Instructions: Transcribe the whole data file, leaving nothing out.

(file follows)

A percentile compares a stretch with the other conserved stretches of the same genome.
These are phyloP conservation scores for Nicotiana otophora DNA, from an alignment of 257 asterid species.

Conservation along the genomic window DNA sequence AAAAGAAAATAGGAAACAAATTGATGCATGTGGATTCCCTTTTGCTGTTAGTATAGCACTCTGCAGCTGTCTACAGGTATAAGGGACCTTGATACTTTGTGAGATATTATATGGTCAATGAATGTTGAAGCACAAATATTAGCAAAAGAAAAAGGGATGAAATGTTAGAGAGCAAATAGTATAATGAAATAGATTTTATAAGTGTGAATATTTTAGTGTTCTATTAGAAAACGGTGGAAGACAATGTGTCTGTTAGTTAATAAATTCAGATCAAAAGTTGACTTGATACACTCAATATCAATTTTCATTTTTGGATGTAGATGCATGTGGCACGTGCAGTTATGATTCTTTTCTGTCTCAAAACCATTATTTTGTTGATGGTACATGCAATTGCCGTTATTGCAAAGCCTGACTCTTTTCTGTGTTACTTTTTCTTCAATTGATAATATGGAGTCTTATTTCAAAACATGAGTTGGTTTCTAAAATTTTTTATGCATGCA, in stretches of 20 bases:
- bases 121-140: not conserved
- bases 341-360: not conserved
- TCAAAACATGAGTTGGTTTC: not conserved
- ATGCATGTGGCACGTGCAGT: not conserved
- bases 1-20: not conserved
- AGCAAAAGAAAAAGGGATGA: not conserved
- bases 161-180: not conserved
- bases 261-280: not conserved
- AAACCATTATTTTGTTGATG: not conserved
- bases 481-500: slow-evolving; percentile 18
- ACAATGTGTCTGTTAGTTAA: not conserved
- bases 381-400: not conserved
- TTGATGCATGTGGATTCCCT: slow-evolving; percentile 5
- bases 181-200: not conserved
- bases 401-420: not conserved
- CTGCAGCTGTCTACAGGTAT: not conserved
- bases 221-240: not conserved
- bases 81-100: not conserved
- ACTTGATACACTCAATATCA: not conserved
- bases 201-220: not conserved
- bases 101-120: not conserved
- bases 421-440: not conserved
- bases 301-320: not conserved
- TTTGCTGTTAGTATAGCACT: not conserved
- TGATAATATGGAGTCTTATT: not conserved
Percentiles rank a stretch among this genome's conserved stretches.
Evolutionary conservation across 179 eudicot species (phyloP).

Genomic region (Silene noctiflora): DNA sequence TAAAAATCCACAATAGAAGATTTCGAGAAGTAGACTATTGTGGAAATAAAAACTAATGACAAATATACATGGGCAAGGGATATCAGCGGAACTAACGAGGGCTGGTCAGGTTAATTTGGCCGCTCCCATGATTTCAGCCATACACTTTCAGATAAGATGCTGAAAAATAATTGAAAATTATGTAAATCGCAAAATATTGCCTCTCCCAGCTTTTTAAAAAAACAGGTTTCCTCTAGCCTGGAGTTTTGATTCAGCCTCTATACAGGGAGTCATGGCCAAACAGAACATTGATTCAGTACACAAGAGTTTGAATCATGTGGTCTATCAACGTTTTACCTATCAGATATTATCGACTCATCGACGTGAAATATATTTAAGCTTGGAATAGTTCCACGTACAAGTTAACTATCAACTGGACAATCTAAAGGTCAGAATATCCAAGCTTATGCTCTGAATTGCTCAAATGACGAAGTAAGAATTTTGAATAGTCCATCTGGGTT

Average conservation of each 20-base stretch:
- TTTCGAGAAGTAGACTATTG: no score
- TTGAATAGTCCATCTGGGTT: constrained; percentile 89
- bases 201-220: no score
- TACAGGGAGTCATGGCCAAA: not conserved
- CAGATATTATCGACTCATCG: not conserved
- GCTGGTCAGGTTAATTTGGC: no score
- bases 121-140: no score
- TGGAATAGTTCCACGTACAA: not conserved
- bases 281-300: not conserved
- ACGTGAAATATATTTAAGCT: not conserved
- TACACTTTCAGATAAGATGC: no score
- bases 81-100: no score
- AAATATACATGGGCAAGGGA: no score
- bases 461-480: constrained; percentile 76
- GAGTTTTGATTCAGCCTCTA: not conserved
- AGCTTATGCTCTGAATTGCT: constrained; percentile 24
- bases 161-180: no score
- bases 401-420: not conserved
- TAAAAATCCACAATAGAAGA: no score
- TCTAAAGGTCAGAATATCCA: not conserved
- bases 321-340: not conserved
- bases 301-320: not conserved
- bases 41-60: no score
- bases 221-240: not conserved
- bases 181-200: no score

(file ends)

A percentile compares a stretch with the other conserved stretches of the same genome.
These are phyloP conservation scores for Nicotiana otophora DNA, from an alignment of 257 asterid species.

Conservation along the genomic window DNA sequence AAAAGAAAATAGGAAACAAATTGATGCATGTGGATTCCCTTTTGCTGTTAGTATAGCACTCTGCAGCTGTCTACAGGTATAAGGGACCTTGATACTTTGTGAGATATTATATGGTCAATGAATGTTGAAGCACAAATATTAGCAAAAGAAAAAGGGATGAAATGTTAGAGAGCAAATAGTATAATGAAATAGATTTTATAAGTGTGAATATTTTAGTGTTCTATTAGAAAACGGTGGAAGACAATGTGTCTGTTAGTTAATAAATTCAGATCAAAAGTTGACTTGATACACTCAATATCAATTTTCATTTTTGGATGTAGATGCATGTGGCACGTGCAGTTATGATTCTTTTCTGTCTCAAAACCATTATTTTGTTGATGGTACATGCAATTGCCGTTATTGCAAAGCCTGACTCTTTTCTGTGTTACTTTTTCTTCAATTGATAATATGGAGTCTTATTTCAAAACATGAGTTGGTTTCTAAAATTTTTTATGCATGCA, in stretches of 20 bases:
- bases 121-140: not conserved
- bases 341-360: not conserved
- TCAAAACATGAGTTGGTTTC: not conserved
- ATGCATGTGGCACGTGCAGT: not conserved
- bases 1-20: not conserved
- AGCAAAAGAAAAAGGGATGA: not conserved
- bases 161-180: not conserved
- bases 261-280: not conserved
- AAACCATTATTTTGTTGATG: not conserved
- bases 481-500: slow-evolving; percentile 18
- ACAATGTGTCTGTTAGTTAA: not conserved
- bases 381-400: not conserved
- TTGATGCATGTGGATTCCCT: slow-evolving; percentile 5
- bases 181-200: not conserved
- bases 401-420: not conserved
- CTGCAGCTGTCTACAGGTAT: not conserved
- bases 221-240: not conserved
- bases 81-100: not conserved
- ACTTGATACACTCAATATCA: not conserved
- bases 201-220: not conserved
- bases 101-120: not conserved
- bases 421-440: not conserved
- bases 301-320: not conserved
- TTTGCTGTTAGTATAGCACT: not conserved
- TGATAATATGGAGTCTTATT: not conserved
Percentiles rank a stretch among this genome's conserved stretches.
Evolutionary conservation across 179 eudicot species (phyloP).

Genomic region (Silene noctiflora): DNA sequence TAAAAATCCACAATAGAAGATTTCGAGAAGTAGACTATTGTGGAAATAAAAACTAATGACAAATATACATGGGCAAGGGATATCAGCGGAACTAACGAGGGCTGGTCAGGTTAATTTGGCCGCTCCCATGATTTCAGCCATACACTTTCAGATAAGATGCTGAAAAATAATTGAAAATTATGTAAATCGCAAAATATTGCCTCTCCCAGCTTTTTAAAAAAACAGGTTTCCTCTAGCCTGGAGTTTTGATTCAGCCTCTATACAGGGAGTCATGGCCAAACAGAACATTGATTCAGTACACAAGAGTTTGAATCATGTGGTCTATCAACGTTTTACCTATCAGATATTATCGACTCATCGACGTGAAATATATTTAAGCTTGGAATAGTTCCACGTACAAGTTAACTATCAACTGGACAATCTAAAGGTCAGAATATCCAAGCTTATGCTCTGAATTGCTCAAATGACGAAGTAAGAATTTTGAATAGTCCATCTGGGTT

Average conservation of each 20-base stretch:
- TTTCGAGAAGTAGACTATTG: no score
- TTGAATAGTCCATCTGGGTT: constrained; percentile 89
- bases 201-220: no score
- TACAGGGAGTCATGGCCAAA: not conserved
- CAGATATTATCGACTCATCG: not conserved
- GCTGGTCAGGTTAATTTGGC: no score
- bases 121-140: no score
- TGGAATAGTTCCACGTACAA: not conserved
- bases 281-300: not conserved
- ACGTGAAATATATTTAAGCT: not conserved
- TACACTTTCAGATAAGATGC: no score
- bases 81-100: no score
- AAATATACATGGGCAAGGGA: no score
- bases 461-480: constrained; percentile 76
- GAGTTTTGATTCAGCCTCTA: not conserved
- AGCTTATGCTCTGAATTGCT: constrained; percentile 24
- bases 161-180: no score
- bases 401-420: not conserved
- TAAAAATCCACAATAGAAGA: no score
- TCTAAAGGTCAGAATATCCA: not conserved
- bases 321-340: not conserved
- bases 301-320: not conserved
- bases 41-60: no score
- bases 221-240: not conserved
- bases 181-200: no score